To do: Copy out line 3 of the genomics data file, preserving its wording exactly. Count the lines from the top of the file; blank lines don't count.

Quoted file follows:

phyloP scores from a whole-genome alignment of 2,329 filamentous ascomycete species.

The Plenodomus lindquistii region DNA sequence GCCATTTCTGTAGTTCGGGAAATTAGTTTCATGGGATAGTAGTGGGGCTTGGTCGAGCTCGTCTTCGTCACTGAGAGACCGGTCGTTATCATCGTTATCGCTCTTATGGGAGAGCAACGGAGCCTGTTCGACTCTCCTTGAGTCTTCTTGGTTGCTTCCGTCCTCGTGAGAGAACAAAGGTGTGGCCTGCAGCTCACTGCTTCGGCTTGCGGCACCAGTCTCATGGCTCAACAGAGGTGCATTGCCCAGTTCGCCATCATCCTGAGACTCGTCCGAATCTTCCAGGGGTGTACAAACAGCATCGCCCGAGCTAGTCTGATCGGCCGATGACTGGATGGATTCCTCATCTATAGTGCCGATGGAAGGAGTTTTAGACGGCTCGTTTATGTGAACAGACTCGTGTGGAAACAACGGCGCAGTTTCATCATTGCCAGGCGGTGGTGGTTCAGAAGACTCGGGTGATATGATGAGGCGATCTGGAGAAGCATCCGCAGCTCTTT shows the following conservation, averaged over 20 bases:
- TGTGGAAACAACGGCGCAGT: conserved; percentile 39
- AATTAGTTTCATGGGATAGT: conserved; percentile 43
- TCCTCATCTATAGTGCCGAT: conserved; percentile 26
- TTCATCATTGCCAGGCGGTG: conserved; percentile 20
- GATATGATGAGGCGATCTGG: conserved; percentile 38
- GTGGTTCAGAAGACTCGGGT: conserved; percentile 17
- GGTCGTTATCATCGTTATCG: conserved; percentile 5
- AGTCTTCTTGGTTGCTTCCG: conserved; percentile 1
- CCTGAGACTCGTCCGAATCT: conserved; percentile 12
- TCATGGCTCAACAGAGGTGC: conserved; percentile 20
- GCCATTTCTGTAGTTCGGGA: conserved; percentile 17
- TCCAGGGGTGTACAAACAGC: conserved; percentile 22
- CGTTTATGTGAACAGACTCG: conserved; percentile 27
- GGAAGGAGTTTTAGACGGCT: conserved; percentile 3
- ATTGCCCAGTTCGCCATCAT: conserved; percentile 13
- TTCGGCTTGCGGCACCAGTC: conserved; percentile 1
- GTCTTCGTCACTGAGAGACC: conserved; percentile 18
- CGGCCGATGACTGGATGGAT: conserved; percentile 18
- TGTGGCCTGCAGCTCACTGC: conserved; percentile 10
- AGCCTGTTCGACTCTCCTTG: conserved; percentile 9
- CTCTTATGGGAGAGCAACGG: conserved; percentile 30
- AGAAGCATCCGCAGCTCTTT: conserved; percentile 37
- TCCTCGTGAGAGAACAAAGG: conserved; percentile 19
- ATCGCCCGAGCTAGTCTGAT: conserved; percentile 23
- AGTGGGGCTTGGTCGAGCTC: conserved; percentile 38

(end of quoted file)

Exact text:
- TGTGGAAACAACGGCGCAGT: conserved; percentile 39